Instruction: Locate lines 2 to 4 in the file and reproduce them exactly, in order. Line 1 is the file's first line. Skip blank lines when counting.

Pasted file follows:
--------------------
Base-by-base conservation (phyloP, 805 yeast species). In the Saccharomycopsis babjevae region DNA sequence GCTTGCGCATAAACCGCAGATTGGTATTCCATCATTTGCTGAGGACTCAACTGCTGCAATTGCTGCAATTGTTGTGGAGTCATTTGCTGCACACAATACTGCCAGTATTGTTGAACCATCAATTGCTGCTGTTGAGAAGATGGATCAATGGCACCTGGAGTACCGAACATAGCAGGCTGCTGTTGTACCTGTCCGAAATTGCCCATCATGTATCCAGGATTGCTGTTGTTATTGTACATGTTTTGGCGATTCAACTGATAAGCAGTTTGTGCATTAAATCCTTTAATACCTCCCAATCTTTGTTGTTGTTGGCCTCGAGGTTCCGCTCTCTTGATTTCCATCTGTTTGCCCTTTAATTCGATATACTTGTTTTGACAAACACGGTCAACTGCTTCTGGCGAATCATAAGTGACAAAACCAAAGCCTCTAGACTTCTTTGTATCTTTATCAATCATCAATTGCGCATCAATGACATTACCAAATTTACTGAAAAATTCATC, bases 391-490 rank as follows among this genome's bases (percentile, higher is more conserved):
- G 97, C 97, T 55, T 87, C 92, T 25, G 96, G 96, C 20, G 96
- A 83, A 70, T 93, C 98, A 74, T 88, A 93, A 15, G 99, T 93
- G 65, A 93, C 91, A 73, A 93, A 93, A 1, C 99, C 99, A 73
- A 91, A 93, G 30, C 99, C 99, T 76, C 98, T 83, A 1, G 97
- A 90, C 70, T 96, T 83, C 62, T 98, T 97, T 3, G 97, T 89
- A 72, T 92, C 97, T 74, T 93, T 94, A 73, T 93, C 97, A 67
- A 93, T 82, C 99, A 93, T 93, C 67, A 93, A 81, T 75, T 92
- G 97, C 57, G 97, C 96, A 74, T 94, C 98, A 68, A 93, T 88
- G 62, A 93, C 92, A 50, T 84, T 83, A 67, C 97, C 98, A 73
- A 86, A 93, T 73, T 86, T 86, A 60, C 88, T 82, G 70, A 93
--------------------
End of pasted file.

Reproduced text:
- G 97, C 97, T 55, T 87, C 92, T 25, G 96, G 96, C 20, G 96
- A 83, A 70, T 93, C 98, A 74, T 88, A 93, A 15, G 99, T 93
- G 65, A 93, C 91, A 73, A 93, A 93, A 1, C 99, C 99, A 73